Building Women’s Financial Health: Award-Winning Wealth Advisor Karen Altfest

I think it’s because of the way I was raised.
I was the youngest of three children. I had an older brother. He was taught by my father
about business, about real estate, about finance. I didn’t realize that till I was older. They used to go out together every Sunday
and they’d say they were out for a drive but my father was teaching my brother about business
and these were things that I as a young adult took on myself to learn. And I sort of imagine
that the women I knew and grew up with in a different city in a different place are
probably still like that and letting their husbands do it, their sons do it, their brothers
do it. It may not be true for all the women but it’s it’s an impression I have and that
I’d like to work against. You were a history major. I was. I have a PHD in history I was an education
major at McGill and then a history major in graduate school. When did you get into finance? I got into finance after getting my PHD. I
taught for one year and then I was asked by Pace University to create a program for people
who wanted to be certified financial planners and I had to find the students, I had to find
the teachers, I had to create the courses. And I thought this is really interesting.
And little by little I became wooed by the profession and joined it myself. And when did you start focusing your practice
on women specifically? When I think about it I mean how many women certainly on their
own accord would go to a financial planner until maybe very recently, if? And so was
it normally through their husbands would come and seek your financial advice and then you..
Oh by the way this is my wife? Very often the husband showed up with the
wife and the husbands were very much in charge. My focus was always on the women. I would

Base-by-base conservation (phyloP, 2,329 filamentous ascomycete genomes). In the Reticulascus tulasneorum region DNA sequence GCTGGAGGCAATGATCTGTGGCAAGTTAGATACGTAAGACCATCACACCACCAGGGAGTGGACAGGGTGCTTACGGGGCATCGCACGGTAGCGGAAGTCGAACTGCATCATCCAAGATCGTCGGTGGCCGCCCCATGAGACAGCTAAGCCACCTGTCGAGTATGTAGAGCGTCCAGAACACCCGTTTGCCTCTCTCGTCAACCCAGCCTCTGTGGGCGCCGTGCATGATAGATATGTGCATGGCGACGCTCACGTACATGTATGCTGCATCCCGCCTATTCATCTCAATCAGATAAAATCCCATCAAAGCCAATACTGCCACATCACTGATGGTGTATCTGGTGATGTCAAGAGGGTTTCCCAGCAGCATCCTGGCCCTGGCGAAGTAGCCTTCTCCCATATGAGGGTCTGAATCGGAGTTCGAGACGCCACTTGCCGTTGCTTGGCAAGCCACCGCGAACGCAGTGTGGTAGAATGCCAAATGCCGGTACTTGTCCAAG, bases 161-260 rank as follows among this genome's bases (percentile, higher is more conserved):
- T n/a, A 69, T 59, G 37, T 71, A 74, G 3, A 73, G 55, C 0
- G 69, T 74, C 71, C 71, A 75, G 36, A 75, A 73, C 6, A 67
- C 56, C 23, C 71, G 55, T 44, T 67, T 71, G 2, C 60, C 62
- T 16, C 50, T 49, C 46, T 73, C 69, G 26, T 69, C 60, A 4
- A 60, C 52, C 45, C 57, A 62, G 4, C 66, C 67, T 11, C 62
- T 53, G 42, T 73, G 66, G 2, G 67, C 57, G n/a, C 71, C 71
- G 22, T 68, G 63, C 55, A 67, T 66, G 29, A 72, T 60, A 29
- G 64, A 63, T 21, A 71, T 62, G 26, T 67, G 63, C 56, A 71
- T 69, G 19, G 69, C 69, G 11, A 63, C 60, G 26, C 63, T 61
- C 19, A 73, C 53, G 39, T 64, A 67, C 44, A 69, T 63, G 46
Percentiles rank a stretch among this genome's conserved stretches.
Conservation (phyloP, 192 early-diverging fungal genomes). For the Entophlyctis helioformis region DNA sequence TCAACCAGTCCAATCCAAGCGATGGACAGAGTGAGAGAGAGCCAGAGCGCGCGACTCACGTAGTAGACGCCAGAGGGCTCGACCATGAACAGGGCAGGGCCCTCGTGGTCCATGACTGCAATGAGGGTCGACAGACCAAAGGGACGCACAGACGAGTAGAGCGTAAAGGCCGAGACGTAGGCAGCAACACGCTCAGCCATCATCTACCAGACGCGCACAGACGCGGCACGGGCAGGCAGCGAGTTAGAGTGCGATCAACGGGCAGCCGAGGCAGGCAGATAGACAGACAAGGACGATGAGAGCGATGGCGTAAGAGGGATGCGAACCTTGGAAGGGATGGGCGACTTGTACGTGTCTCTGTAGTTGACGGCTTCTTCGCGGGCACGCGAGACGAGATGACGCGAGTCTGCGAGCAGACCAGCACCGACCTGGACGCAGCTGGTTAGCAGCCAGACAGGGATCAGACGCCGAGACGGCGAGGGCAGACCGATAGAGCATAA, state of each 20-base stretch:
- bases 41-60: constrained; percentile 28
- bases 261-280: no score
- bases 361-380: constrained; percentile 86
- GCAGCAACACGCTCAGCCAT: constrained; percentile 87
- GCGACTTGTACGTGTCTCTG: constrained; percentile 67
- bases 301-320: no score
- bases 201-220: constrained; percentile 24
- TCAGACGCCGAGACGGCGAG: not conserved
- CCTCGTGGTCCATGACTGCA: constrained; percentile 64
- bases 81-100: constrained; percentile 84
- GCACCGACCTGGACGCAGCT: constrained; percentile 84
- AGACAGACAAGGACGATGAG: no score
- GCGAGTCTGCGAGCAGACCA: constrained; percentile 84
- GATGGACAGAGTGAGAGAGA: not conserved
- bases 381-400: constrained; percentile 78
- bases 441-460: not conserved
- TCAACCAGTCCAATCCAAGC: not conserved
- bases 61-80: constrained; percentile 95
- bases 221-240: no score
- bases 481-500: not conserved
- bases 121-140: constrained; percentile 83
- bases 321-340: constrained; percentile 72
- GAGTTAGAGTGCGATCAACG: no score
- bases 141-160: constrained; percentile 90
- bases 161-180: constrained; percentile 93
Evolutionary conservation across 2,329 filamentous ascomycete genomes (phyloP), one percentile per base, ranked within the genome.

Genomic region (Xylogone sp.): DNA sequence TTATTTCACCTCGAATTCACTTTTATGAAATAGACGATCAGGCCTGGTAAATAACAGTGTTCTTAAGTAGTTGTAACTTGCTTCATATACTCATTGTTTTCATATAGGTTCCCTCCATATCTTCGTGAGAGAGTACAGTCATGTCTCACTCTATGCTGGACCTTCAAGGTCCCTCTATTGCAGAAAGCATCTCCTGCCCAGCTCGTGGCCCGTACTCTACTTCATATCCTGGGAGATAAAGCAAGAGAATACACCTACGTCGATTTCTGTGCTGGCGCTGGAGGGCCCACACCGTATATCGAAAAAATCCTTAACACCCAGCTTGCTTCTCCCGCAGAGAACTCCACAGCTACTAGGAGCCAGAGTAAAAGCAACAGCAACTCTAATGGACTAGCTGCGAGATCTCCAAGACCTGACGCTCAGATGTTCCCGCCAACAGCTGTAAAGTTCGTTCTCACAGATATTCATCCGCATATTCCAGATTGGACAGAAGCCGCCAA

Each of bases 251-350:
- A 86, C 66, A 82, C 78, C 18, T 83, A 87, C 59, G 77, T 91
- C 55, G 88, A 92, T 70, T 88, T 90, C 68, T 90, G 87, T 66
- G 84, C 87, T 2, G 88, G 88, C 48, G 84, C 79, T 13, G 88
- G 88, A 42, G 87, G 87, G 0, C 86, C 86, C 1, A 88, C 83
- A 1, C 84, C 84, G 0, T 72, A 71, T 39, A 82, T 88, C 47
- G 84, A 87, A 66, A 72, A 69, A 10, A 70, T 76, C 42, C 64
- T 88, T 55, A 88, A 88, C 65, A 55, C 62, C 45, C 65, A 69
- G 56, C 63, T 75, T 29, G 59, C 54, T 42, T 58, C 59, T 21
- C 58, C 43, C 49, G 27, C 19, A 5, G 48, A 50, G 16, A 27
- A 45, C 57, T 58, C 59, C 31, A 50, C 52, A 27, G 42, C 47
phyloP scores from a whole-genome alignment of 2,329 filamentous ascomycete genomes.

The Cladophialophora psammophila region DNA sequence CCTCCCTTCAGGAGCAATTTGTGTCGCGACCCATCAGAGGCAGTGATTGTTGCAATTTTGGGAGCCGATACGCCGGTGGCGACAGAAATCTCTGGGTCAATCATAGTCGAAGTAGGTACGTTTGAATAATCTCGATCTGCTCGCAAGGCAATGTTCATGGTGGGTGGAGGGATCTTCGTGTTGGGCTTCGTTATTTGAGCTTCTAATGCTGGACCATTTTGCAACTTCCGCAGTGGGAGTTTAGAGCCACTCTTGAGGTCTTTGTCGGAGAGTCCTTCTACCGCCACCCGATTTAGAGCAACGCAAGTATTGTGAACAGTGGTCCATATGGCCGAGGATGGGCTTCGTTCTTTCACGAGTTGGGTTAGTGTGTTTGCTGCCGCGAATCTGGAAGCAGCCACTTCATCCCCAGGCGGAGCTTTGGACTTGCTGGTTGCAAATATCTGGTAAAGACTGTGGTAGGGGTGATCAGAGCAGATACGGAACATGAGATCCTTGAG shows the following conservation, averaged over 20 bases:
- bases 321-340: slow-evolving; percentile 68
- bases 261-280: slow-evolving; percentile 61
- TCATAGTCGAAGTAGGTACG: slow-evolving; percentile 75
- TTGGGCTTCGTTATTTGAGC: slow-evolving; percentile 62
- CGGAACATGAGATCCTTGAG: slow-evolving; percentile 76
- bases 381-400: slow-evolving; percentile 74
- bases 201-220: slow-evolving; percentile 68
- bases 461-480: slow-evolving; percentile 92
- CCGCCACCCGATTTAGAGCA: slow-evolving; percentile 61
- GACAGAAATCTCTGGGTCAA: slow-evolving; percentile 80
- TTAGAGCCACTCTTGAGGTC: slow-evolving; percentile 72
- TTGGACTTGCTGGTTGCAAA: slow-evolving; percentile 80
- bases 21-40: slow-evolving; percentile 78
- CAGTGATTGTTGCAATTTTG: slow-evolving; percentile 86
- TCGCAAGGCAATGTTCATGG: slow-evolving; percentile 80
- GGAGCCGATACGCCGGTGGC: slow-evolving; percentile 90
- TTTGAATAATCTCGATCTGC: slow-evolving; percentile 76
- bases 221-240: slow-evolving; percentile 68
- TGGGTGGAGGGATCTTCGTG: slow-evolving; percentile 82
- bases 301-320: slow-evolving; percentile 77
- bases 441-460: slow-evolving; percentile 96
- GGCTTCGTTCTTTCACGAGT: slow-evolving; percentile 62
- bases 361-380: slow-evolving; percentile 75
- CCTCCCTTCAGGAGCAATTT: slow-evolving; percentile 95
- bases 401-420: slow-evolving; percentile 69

work with men as I still do now. If they’re the client and they have the need that’s fine
but I prefer to work with women because I feel there’s so much that I could do. So that’s interesting. And how do you navigate
if the husband comes in who basically is kind of in charge? How do you get to the point
where you can actually talk to the wife alone or the spouse or their significant other alone?
Is that a negotiation that you have to have? Well yeah I always ask before the couple come
in if the wife is coming too and would he try to bring her in. So in at least 80 percent
of the cases the husband shows up with the wife and the wife may not be interested, she
may be very interested, it really just depends. What are the kinds of issues that women want
to talk about that men don’t? Well there are two things. One is the way
in which women want to talk and one is what they want to talk about. For example the other
day I had a call from one of my clients who can afford any wardrobe she wants. And she
said she was in a dress shop, was it OK if she spent a certain amount. She was going
to a special event and she could and she said, “Well I’m going to tell my husband that you
said, Karen said that I could buy this dress.” And she really could buy this dress and she
could buy one of those a week. But she doesn’t think that of herself. So sometimes it’s you
know how they feel about something their perception of reality. And sometimes it’s about their
just wanting your attention, wanting to know that they’ll be OK, they’re not going to live
in Central Park. I’ve actually never heard a man say that you know. So the bag lady syndrome is alive and well?
Among women? In certain groups it is, among women it is.
And people will say that and they could be at any level of money Where does that come from? And is that still
prevalent with younger clients for instance, is that still something that younger women
think about? I think it’s a, you know, a fear, a leftover
fear, of people that I won’t be OK, I won’t have a place to live, I won’t have enough
to eat, I didn’t do enough to prepare for these days. I’m not going to be OK. I don’t
think – I’ve never heard young women say, “I’m going to live in a park,” but they’re
not so much better educated about their finances than older women. So that’s interesting, you’re finding that
the younger women are not much better educated about their finances They may have better jobs. They may be waiting
longer to get married and have families and they may seem very independent. And when it
comes down to money they may not be prepared. I was asked by a group of female students
at Yale University to come and speak to them because they said they could not graduate
until they knew something about finance. And I was really very moved that they had called
me instead of a professor or instead of an organization. The girls themselves, these
lovely young women reached out to me and I just couldn’t say no to that. It was a wonderful
evening. I bet it was. And you know lucky them. But
what’s sad is that they’re graduating from Yale University, an Ivy League college, with
no grounding in finance I thought I thought at least that there would have been some progress
made in the educational establishments. But I guess they’re not. Well I have heard very discouraging numbers